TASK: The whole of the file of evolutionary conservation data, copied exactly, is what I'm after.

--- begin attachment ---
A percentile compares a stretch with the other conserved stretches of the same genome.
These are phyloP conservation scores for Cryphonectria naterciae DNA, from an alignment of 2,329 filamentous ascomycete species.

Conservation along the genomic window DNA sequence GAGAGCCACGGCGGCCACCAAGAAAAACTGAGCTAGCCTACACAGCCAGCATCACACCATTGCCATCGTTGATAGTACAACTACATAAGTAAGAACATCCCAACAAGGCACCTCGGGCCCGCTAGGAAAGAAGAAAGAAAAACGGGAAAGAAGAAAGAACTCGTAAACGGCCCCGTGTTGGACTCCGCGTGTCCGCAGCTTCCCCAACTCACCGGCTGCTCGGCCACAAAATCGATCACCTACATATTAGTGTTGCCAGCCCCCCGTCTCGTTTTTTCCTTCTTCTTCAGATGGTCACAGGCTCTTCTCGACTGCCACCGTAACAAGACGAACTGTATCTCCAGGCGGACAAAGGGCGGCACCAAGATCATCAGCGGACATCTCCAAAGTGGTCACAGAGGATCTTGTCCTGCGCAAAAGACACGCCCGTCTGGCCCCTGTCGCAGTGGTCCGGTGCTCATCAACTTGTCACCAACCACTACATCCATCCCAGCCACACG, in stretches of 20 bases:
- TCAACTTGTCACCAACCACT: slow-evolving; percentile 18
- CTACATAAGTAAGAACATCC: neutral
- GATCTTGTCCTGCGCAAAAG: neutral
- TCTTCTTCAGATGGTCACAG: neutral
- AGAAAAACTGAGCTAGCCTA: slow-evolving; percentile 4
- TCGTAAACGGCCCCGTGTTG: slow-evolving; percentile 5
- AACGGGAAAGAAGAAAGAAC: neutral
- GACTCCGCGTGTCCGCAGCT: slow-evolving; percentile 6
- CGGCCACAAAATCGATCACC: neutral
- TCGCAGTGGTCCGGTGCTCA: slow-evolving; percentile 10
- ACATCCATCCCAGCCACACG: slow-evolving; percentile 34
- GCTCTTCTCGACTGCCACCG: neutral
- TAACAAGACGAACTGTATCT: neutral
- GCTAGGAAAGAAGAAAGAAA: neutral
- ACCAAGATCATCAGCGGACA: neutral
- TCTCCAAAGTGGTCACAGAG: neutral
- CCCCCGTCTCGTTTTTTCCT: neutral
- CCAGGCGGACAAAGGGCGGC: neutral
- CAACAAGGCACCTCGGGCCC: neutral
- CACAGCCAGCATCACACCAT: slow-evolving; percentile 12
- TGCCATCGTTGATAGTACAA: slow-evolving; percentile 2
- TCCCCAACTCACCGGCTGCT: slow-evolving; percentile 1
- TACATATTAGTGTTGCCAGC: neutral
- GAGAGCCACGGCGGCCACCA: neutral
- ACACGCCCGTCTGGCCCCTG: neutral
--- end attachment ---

A percentile compares a stretch with the other conserved stretches of the same genome.
These are phyloP conservation scores for Cryphonectria naterciae DNA, from an alignment of 2,329 filamentous ascomycete species.

Conservation along the genomic window DNA sequence GAGAGCCACGGCGGCCACCAAGAAAAACTGAGCTAGCCTACACAGCCAGCATCACACCATTGCCATCGTTGATAGTACAACTACATAAGTAAGAACATCCCAACAAGGCACCTCGGGCCCGCTAGGAAAGAAGAAAGAAAAACGGGAAAGAAGAAAGAACTCGTAAACGGCCCCGTGTTGGACTCCGCGTGTCCGCAGCTTCCCCAACTCACCGGCTGCTCGGCCACAAAATCGATCACCTACATATTAGTGTTGCCAGCCCCCCGTCTCGTTTTTTCCTTCTTCTTCAGATGGTCACAGGCTCTTCTCGACTGCCACCGTAACAAGACGAACTGTATCTCCAGGCGGACAAAGGGCGGCACCAAGATCATCAGCGGACATCTCCAAAGTGGTCACAGAGGATCTTGTCCTGCGCAAAAGACACGCCCGTCTGGCCCCTGTCGCAGTGGTCCGGTGCTCATCAACTTGTCACCAACCACTACATCCATCCCAGCCACACG, in stretches of 20 bases:
- TCAACTTGTCACCAACCACT: slow-evolving; percentile 18
- CTACATAAGTAAGAACATCC: neutral
- GATCTTGTCCTGCGCAAAAG: neutral
- TCTTCTTCAGATGGTCACAG: neutral
- AGAAAAACTGAGCTAGCCTA: slow-evolving; percentile 4
- TCGTAAACGGCCCCGTGTTG: slow-evolving; percentile 5
- AACGGGAAAGAAGAAAGAAC: neutral
- GACTCCGCGTGTCCGCAGCT: slow-evolving; percentile 6
- CGGCCACAAAATCGATCACC: neutral
- TCGCAGTGGTCCGGTGCTCA: slow-evolving; percentile 10
- ACATCCATCCCAGCCACACG: slow-evolving; percentile 34
- GCTCTTCTCGACTGCCACCG: neutral
- TAACAAGACGAACTGTATCT: neutral
- GCTAGGAAAGAAGAAAGAAA: neutral
- ACCAAGATCATCAGCGGACA: neutral
- TCTCCAAAGTGGTCACAGAG: neutral
- CCCCCGTCTCGTTTTTTCCT: neutral
- CCAGGCGGACAAAGGGCGGC: neutral
- CAACAAGGCACCTCGGGCCC: neutral
- CACAGCCAGCATCACACCAT: slow-evolving; percentile 12
- TGCCATCGTTGATAGTACAA: slow-evolving; percentile 2
- TCCCCAACTCACCGGCTGCT: slow-evolving; percentile 1
- TACATATTAGTGTTGCCAGC: neutral
- GAGAGCCACGGCGGCCACCA: neutral
- ACACGCCCGTCTGGCCCCTG: neutral